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Deciphering blueberry and cranberry floral involvement in the disease cycle of Colletotrichum fioriniae
Timothy Waller: Rutgers University; Joshua Gager: Rutgers University; Peter Oudemans: Rutgers University; Thomas Gianfagna: Rutgers University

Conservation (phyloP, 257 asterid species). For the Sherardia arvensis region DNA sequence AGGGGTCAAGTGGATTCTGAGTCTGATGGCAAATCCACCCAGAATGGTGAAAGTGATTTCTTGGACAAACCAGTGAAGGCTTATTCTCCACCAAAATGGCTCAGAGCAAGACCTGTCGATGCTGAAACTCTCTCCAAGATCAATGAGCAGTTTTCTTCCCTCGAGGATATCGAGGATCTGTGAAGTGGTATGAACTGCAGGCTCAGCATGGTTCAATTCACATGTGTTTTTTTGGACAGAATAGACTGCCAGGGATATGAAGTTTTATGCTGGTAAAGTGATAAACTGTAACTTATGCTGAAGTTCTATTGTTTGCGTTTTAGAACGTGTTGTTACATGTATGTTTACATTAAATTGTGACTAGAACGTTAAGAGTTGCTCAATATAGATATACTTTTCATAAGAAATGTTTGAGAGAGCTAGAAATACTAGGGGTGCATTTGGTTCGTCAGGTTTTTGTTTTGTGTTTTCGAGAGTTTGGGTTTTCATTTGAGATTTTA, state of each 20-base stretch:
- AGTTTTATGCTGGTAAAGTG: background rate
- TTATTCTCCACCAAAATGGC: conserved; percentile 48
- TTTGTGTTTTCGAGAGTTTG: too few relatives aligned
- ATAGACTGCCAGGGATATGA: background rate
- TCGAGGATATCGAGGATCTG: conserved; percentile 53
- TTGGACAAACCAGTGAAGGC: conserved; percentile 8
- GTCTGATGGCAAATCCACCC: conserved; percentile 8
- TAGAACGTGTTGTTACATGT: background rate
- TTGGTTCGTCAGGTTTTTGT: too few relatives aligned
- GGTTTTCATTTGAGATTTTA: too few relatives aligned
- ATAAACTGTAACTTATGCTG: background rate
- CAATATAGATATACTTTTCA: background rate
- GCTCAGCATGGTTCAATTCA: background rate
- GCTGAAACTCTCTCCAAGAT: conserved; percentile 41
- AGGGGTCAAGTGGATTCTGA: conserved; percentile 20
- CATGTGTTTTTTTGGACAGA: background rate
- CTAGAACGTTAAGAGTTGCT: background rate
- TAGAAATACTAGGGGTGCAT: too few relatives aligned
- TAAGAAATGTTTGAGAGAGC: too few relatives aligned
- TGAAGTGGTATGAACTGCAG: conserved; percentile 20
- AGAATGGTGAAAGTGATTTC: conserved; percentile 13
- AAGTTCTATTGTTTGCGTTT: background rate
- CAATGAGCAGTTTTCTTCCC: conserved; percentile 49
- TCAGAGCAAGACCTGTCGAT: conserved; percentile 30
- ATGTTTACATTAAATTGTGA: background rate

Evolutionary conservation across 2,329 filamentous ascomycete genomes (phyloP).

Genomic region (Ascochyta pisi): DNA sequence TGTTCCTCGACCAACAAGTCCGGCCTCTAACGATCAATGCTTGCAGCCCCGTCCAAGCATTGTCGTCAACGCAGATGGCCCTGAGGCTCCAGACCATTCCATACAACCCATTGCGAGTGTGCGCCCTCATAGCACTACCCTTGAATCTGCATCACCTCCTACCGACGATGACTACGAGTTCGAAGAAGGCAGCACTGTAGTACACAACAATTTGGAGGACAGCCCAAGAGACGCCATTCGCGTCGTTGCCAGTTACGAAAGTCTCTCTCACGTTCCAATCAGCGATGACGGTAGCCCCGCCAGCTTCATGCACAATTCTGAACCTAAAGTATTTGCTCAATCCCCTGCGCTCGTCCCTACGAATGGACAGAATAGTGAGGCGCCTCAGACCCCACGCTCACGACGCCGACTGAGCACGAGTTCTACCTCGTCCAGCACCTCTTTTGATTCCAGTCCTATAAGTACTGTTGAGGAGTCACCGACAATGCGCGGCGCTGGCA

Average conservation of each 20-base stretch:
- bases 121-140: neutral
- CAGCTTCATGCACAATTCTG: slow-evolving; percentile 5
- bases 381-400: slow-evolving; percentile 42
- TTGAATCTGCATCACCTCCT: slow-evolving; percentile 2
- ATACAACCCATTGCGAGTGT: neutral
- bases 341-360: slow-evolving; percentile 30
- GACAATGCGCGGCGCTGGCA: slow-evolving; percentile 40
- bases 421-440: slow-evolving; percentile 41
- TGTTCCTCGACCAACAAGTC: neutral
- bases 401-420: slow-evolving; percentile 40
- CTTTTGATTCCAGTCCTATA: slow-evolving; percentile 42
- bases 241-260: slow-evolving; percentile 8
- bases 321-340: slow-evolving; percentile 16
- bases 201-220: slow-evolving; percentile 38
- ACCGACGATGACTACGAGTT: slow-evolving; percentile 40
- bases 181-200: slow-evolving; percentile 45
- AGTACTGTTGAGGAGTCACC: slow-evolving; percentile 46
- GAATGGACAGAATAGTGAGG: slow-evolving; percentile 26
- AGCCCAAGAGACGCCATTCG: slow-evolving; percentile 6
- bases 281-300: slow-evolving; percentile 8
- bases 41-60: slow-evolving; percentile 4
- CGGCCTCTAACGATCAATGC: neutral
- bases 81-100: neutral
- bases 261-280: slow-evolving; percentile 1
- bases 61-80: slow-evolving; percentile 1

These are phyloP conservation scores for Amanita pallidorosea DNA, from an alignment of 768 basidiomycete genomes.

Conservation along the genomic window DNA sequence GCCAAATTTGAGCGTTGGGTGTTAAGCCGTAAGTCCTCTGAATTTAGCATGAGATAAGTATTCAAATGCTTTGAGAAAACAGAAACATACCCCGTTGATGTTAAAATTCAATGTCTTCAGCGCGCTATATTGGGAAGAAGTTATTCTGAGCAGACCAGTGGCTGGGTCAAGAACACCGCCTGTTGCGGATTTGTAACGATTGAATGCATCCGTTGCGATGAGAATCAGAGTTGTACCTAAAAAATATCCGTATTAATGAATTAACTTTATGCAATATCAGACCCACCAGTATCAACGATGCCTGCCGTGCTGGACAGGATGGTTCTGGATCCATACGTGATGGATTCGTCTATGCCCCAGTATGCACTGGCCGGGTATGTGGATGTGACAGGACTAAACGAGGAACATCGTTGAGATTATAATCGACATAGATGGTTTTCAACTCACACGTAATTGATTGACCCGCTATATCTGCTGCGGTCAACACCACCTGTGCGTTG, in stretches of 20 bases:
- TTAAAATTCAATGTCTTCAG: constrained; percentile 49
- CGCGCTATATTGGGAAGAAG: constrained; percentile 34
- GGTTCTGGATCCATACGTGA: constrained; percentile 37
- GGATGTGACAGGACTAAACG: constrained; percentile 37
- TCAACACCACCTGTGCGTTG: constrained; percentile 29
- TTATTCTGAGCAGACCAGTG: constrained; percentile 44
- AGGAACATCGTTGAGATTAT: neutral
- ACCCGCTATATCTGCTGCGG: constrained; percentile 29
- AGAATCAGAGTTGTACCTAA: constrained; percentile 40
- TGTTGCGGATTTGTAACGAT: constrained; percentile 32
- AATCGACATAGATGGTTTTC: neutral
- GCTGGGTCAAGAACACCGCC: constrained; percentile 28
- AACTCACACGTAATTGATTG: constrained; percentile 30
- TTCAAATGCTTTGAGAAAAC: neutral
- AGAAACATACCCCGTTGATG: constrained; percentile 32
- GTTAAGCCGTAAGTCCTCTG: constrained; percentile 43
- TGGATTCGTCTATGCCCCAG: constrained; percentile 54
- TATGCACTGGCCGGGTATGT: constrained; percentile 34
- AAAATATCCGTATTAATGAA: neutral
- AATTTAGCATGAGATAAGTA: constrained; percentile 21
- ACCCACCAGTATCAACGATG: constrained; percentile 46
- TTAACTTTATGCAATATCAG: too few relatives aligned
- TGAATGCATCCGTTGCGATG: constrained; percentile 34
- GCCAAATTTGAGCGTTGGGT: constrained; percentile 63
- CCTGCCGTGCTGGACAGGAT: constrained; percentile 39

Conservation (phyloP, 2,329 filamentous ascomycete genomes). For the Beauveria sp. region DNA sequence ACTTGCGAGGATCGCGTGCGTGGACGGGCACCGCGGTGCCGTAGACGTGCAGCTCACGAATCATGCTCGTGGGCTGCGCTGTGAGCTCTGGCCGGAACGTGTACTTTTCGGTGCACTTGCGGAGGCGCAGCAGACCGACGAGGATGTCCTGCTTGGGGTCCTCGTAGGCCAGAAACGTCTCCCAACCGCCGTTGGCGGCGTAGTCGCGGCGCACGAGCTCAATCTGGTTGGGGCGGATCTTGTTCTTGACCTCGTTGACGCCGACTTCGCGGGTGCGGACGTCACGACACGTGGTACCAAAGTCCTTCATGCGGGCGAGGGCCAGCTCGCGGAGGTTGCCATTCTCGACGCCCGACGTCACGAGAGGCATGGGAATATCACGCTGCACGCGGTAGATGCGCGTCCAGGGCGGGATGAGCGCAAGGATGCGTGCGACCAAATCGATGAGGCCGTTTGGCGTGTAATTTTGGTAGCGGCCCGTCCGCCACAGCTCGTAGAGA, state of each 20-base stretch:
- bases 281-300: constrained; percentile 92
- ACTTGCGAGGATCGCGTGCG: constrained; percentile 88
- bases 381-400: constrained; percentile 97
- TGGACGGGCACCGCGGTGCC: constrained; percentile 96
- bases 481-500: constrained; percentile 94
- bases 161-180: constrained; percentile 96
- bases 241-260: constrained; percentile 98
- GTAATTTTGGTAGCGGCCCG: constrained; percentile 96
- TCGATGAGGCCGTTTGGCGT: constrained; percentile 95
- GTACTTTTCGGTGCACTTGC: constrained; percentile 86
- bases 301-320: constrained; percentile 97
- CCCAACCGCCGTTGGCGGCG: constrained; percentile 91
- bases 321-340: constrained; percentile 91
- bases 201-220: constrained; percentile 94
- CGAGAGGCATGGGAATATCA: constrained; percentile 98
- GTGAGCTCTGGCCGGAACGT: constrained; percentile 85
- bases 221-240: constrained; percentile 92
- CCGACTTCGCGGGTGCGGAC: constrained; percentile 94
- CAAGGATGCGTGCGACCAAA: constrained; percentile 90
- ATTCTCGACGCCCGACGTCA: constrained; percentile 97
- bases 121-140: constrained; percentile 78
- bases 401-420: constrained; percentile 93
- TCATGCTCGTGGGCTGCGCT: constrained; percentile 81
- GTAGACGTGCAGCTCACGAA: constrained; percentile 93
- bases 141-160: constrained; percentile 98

<div><i>Colletotrichum fioriniae</i> is a hemibiotrophic, fruit-rotting pathogen that limits blueberry (BB) and cranberry (CB) production. Since fungicide applications during bloom are most effective, the link between floral tissue and infection structure formation was investigated. Floral components influence both production of inoculum (secondary conidiation) and formation of infection structures (appressoria). Effects of flower tissue bioactivity on <i>C. fioriniae </i>were tested using two distinct extraction methods: water (W), to simulate mobilization of floral compounds in the field, and chloroform (C), to evaluate nonpolar cuticle compounds. W and C floral extracts significantly increased the rate (200%) and magnitude (500%) of appressorium formation and W extracts increased secondary conidiation (500%) over controls. Extracts of susceptible BB cultivars significantly increased appressorial stimulation compared to resistant cultivars, however, this was not observed in CB. Floral rainwater runoff stimulated significantly more secondary conidiation and appressorium formation compared to controls, demonstrating the presence of this phenomenon in the field. Analysis of CH extract of CB flowers and pure chemical assays showed methyl ester of hexadecanoic acid (HEX) as the most stimulatory compound characterized. Utilizing this, HEX was field-tested with fungicides as a ‘trap’ spray, synchronizing fungal germination to fungicide applications with moderate early season control.</div>

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